2. Remain calm.

Just like we mentioned in our last Trail Safety article about snake encounters, try to stay calm. Remaining calm may be easier said than done, but bears are not normally looking to harm humans—they’d rather be left alone. In Cody’s experience, a bear charged him but turned away, a common scare tactic. Bears may also growl, snap their jaws, or make woofing noises to scare you away. Remain calm and speak in low tones—being loud or shrill will only irritate the bear.

3. Make yourself look as large as possible.

If you’re in a group, a bear will likely be intimidated and hide. If you’re with a small child, pick them up and put them on your shoulders. This will make you appear even larger and will seem threatening to the bear. The larger you appear, the more likely a bear will be to retreat.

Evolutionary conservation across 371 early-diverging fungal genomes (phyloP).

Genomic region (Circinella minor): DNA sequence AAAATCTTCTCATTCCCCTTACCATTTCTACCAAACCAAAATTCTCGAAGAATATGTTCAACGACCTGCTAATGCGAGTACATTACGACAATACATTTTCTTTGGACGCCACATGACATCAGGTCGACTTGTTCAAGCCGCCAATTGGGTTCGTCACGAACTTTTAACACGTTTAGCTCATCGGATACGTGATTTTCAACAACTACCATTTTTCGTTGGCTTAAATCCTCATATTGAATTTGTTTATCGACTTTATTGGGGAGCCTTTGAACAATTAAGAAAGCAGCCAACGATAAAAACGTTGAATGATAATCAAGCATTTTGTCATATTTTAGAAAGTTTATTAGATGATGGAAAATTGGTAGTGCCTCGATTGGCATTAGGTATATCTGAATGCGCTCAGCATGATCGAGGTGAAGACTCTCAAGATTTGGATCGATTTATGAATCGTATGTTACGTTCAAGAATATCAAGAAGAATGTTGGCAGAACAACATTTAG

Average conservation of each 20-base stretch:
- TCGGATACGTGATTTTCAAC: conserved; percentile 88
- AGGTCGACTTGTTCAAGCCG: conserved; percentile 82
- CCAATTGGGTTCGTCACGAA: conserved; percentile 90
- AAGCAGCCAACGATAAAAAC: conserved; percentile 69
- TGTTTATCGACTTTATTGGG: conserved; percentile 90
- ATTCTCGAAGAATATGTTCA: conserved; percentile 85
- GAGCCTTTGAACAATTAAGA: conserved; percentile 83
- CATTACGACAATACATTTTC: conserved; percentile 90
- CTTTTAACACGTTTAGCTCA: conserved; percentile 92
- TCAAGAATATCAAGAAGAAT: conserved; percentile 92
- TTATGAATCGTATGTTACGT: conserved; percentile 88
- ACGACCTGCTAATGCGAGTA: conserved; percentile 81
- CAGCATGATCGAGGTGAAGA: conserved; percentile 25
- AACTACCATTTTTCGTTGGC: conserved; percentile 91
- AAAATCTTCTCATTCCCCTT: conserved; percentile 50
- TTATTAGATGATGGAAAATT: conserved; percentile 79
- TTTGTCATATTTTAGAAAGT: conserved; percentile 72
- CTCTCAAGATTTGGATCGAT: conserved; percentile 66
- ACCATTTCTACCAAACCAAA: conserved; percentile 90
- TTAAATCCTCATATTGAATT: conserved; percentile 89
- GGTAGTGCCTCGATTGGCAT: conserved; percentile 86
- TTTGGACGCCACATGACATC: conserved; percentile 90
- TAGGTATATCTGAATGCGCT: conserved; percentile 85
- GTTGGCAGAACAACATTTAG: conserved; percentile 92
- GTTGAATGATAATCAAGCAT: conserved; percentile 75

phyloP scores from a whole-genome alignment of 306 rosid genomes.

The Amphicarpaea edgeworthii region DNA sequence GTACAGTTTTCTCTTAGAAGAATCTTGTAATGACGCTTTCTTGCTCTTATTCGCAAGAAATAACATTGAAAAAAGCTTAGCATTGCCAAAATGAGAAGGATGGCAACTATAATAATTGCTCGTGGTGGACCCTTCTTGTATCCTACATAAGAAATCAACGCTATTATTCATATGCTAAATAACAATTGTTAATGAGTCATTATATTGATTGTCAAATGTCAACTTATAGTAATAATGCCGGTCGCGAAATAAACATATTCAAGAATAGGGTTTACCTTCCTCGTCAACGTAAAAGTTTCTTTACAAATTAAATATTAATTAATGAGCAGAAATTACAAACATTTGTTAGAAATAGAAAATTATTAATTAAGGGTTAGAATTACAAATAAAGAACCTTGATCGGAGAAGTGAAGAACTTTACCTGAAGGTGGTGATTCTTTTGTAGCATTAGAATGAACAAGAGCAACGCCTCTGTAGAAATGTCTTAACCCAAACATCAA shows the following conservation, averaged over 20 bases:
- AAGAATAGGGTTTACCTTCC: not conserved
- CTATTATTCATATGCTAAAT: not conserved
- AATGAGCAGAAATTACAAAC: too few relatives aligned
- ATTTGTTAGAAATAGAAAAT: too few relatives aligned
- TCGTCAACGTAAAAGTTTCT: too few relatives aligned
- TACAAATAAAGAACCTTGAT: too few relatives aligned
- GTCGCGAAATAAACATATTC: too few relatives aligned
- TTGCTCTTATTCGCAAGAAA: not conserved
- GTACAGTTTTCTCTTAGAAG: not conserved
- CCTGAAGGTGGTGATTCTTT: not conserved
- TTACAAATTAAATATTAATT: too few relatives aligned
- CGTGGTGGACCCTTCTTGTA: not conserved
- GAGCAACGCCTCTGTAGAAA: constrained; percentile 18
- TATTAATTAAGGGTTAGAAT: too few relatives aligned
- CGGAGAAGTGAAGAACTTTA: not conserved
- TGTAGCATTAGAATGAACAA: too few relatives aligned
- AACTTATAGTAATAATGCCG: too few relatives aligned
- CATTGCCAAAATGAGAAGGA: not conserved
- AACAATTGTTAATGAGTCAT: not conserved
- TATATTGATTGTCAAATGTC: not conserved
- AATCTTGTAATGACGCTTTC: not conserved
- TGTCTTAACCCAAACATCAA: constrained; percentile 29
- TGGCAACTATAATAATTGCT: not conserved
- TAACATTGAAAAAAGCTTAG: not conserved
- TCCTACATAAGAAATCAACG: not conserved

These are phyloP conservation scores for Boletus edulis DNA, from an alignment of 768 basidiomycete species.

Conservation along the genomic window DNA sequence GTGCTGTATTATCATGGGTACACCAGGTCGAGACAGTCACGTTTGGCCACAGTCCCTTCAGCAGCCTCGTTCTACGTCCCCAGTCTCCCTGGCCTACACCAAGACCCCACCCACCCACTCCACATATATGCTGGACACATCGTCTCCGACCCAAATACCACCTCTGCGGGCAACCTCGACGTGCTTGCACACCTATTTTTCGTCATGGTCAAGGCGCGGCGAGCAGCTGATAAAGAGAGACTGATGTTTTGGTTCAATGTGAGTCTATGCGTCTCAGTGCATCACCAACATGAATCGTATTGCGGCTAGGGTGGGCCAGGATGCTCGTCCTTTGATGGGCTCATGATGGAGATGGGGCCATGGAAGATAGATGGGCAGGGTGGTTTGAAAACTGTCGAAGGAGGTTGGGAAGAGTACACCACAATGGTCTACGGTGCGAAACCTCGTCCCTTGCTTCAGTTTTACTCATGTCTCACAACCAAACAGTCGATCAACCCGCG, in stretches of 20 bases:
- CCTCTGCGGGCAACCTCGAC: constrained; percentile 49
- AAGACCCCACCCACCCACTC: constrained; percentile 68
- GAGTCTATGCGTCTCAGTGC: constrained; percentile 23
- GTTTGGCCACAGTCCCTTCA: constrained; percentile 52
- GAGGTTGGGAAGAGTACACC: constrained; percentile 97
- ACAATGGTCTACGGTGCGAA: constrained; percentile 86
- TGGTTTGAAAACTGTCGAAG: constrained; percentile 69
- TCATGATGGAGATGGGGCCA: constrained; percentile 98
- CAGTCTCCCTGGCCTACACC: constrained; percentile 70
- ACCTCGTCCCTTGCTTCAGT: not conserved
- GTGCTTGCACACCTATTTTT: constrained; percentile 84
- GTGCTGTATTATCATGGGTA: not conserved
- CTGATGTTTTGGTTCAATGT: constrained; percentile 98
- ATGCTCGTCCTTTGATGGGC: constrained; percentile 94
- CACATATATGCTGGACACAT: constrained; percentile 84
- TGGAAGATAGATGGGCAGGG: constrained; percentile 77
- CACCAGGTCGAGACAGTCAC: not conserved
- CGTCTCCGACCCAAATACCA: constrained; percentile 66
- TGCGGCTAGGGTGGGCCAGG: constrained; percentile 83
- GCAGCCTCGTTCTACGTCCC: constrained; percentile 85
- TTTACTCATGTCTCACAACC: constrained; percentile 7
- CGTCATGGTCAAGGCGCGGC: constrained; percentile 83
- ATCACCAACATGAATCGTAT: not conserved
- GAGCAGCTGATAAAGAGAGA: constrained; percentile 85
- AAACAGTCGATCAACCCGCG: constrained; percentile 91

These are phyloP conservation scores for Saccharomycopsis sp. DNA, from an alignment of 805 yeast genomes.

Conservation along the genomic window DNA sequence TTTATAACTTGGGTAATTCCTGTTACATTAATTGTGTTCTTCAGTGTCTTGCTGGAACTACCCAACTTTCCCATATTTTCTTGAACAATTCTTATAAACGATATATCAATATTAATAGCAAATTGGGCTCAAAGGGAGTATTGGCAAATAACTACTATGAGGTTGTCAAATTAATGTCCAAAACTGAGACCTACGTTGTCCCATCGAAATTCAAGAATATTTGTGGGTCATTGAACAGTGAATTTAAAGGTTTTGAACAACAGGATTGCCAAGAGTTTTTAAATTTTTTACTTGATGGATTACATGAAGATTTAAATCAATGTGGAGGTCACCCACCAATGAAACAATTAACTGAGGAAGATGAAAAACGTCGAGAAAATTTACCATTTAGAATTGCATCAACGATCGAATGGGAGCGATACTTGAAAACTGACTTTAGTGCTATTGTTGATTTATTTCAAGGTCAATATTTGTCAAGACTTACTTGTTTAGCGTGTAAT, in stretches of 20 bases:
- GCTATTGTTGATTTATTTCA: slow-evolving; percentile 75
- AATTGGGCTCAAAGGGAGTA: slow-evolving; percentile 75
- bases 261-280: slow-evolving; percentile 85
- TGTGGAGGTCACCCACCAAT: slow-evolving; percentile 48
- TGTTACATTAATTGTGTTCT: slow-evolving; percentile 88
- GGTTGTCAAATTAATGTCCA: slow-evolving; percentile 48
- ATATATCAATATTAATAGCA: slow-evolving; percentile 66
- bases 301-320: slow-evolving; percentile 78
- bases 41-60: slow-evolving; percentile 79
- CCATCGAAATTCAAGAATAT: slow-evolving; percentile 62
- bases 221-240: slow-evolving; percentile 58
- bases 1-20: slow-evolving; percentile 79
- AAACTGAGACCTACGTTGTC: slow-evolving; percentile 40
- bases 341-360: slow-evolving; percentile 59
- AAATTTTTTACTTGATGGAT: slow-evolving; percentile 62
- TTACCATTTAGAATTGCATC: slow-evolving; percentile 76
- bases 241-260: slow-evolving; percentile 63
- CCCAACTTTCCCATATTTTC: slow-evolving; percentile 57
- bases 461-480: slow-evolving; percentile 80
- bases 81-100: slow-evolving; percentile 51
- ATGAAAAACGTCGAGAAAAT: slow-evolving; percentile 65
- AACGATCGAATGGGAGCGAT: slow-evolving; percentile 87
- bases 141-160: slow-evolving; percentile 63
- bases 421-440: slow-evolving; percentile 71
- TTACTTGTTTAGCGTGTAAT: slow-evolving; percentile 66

4. Do not allow a bear to access your food.

If you’re carrying food, don’t try to give it to the bear or ply the bear with a snack. This will only encourage the bear to approach and make matters worse. There is never a good reason to feed a bear.

5. Move slowly.

If the bear is stationary, move sideways slowly away from it. If the bear follows you, stop and talk to it some more. Bears are a bit like dogs in that they will nearly always chase a fleeing animal. Usually, you can wait a bear out but be sure to leave it an easy escape route.

What to Do if a bear Attacks You

There is a distinct difference between Grizzly Bears and black bears; grizzly bears are much more confrontational and dangerous. If you see a grizzly bear, leave your pack on and play dead by laying flat on your stomach. Remain still until the bear leaves. If it does attack you, use whatever you have on hand to hit the grizzly hard in the face. If you attempt to run, it will likely catch you.